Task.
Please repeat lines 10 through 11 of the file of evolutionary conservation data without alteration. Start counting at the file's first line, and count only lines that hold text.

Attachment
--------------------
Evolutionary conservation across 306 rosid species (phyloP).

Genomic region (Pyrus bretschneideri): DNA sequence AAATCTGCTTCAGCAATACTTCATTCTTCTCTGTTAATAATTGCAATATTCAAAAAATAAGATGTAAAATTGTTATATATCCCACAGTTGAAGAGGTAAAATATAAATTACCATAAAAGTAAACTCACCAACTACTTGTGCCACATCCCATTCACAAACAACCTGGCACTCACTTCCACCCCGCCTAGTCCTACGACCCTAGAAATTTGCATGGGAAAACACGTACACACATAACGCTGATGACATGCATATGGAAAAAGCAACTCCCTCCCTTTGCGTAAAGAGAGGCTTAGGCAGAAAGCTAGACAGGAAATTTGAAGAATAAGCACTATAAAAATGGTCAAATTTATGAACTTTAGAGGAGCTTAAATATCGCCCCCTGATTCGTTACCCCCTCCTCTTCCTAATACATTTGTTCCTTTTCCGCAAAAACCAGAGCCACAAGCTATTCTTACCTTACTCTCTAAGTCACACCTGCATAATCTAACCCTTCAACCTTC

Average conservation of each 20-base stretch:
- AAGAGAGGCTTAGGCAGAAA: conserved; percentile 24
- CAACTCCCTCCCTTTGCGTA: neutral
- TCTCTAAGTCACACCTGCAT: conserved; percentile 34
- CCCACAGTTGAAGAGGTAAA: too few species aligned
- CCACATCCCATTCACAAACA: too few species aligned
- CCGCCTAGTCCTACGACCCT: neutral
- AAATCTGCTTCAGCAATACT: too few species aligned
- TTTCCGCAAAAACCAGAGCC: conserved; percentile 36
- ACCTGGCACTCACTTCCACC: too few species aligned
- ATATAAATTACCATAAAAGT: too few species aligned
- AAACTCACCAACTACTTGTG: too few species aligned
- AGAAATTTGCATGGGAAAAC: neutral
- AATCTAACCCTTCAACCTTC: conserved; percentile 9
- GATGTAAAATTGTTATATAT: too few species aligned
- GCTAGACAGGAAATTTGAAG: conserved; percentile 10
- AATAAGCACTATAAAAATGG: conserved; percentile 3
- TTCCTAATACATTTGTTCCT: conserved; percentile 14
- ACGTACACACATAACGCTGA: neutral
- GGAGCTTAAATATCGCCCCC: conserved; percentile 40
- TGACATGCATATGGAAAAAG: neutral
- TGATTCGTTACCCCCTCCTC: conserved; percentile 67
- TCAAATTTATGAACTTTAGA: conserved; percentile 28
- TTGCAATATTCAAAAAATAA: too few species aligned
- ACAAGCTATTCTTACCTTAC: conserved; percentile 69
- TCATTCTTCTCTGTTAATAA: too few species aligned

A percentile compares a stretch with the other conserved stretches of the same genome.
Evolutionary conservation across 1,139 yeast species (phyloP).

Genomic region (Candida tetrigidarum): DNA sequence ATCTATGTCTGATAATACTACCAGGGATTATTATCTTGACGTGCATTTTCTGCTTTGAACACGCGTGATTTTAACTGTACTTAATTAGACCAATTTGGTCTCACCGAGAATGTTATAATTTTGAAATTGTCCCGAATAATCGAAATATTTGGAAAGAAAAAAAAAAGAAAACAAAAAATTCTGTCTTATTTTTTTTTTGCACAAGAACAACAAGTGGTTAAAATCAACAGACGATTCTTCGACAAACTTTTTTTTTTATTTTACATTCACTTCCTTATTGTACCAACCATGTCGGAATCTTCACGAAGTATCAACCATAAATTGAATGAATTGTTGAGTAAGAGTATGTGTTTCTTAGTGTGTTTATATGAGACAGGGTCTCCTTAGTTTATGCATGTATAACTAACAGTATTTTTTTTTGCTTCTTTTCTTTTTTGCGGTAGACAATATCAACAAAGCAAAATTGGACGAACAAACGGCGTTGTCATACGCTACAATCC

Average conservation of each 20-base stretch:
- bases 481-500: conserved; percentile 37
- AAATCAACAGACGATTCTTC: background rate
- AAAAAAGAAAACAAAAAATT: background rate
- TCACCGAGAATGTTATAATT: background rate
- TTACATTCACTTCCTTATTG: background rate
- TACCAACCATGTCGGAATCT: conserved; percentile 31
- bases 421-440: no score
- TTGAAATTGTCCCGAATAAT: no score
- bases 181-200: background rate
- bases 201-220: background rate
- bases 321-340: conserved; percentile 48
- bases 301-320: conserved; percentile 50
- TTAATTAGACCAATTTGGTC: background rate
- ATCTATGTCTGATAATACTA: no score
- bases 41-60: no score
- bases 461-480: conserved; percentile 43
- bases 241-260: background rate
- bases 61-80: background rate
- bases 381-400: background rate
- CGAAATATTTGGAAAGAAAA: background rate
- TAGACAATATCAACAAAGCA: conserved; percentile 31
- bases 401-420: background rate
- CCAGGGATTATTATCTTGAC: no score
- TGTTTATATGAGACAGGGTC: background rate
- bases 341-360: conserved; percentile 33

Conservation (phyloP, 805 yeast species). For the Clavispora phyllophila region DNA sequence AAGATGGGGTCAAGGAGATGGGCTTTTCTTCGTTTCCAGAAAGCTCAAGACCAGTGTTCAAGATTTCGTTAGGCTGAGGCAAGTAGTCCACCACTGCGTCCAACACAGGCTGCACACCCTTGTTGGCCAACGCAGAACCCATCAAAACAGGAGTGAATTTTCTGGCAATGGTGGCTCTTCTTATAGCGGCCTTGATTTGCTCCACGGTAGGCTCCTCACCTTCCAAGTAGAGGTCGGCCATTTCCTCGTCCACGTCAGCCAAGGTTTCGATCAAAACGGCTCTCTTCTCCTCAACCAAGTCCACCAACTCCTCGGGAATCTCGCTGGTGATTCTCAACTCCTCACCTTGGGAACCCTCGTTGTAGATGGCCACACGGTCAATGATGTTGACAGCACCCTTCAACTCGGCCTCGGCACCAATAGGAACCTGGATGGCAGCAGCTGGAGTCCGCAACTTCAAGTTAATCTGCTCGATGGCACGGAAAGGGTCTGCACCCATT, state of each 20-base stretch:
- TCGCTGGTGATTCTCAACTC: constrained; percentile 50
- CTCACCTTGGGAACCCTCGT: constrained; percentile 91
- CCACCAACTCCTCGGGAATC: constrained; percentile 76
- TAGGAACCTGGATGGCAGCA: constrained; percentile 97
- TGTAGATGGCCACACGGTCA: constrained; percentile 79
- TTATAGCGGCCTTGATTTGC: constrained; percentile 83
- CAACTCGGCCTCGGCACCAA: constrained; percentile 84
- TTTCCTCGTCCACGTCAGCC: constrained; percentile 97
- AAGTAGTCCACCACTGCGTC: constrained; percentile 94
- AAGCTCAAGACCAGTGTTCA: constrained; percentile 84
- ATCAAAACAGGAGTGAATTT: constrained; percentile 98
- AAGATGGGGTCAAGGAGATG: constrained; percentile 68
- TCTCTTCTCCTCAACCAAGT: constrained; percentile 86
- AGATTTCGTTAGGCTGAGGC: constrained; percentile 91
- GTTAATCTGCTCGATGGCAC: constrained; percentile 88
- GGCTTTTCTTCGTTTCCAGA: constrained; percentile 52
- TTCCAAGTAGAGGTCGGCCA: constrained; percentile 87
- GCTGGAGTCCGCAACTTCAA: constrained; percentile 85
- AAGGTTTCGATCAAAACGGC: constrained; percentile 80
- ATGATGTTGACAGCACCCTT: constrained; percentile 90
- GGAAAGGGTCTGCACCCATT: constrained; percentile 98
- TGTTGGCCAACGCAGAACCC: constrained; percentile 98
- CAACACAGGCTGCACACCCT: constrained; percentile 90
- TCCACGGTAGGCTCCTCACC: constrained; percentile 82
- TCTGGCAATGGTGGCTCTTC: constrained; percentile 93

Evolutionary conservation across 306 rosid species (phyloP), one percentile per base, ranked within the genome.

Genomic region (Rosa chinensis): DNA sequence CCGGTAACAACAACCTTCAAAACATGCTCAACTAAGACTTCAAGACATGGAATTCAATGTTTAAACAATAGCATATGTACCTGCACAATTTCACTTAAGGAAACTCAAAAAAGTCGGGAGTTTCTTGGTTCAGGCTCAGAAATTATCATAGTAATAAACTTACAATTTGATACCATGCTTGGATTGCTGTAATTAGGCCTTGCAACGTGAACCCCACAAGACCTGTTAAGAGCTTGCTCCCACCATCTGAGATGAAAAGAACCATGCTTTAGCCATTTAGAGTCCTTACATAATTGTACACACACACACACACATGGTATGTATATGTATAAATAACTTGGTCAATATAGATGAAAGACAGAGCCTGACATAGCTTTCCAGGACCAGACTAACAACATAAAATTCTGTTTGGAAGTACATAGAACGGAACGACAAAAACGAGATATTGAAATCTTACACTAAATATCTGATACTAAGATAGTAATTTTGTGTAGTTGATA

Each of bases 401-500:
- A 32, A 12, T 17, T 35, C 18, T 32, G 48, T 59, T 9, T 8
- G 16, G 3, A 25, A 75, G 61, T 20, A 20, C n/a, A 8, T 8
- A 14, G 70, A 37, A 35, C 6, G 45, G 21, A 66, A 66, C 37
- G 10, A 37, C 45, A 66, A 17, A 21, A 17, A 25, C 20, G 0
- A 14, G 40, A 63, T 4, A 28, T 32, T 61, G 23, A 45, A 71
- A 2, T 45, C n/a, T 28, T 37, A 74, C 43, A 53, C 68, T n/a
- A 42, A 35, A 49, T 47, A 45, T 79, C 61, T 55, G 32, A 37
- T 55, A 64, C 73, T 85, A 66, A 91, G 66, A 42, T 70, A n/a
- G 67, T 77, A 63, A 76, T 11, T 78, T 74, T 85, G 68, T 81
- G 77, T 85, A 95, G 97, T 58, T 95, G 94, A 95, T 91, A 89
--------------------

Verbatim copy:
- AAATCTGCTTCAGCAATACT: too few species aligned
- TTTCCGCAAAAACCAGAGCC: conserved; percentile 36